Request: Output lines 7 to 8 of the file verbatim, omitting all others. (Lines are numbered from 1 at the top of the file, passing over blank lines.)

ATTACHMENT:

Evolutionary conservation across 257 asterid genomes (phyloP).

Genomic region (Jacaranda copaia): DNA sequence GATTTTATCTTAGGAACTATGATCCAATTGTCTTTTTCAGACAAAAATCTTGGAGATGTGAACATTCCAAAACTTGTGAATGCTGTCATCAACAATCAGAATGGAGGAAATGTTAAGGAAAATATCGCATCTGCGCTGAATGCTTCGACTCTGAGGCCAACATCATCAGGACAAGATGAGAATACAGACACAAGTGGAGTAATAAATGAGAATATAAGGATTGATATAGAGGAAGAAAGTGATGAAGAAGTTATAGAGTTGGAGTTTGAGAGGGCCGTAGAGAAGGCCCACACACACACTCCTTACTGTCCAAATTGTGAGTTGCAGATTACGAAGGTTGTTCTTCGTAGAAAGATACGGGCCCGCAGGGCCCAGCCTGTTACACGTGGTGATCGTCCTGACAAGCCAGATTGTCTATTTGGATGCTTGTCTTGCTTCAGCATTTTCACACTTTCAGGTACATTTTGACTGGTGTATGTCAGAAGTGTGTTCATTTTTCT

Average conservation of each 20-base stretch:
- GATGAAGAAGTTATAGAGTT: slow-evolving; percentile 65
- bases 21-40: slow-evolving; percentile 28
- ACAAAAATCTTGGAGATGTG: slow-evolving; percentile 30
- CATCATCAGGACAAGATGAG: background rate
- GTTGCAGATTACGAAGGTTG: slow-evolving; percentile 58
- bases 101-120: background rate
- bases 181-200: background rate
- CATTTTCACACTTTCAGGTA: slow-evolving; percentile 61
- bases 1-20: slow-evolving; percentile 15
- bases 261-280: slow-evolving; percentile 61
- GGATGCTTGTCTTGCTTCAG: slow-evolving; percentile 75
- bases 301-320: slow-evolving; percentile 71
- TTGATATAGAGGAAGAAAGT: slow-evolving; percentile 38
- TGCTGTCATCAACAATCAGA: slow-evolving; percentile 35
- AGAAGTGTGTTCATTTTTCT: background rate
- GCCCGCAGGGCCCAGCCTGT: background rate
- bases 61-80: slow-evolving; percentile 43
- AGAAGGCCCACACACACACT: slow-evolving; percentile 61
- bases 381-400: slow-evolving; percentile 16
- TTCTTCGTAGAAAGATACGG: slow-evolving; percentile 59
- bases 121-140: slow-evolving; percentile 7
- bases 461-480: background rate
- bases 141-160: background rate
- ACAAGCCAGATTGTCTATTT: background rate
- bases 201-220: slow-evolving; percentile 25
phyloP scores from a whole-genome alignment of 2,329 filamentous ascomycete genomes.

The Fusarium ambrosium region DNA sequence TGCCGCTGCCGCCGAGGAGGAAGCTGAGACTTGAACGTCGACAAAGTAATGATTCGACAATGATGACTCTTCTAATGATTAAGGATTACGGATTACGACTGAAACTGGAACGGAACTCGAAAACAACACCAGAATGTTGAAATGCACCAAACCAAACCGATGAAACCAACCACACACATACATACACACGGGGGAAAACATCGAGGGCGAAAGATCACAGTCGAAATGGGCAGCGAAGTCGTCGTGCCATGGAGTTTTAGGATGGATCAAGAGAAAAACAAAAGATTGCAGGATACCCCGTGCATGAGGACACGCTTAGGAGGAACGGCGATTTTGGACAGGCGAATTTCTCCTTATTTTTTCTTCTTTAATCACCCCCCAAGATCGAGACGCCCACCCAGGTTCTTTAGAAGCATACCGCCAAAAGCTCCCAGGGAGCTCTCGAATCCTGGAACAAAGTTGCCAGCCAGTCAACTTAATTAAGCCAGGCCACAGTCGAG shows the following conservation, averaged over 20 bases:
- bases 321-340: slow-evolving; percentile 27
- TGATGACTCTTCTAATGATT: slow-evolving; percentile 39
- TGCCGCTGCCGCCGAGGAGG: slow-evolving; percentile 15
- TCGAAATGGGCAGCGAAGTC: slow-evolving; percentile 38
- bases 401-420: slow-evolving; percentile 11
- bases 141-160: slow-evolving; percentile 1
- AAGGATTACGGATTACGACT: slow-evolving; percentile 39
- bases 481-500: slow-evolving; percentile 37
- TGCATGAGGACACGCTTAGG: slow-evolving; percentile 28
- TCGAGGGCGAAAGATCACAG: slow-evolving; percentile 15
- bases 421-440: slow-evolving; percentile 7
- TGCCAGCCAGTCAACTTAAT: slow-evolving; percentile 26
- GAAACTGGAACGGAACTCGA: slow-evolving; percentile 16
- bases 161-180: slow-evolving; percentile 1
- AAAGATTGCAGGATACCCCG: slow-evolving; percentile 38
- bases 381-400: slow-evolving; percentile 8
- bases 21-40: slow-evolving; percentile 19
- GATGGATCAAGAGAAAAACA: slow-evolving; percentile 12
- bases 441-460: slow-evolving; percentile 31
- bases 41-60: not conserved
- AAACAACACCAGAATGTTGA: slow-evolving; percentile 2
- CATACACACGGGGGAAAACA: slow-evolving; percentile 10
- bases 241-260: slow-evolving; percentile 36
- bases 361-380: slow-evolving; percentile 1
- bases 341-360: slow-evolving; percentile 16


- CATCATCAGGACAAGATGAG: background rate
- GTTGCAGATTACGAAGGTTG: slow-evolving; percentile 58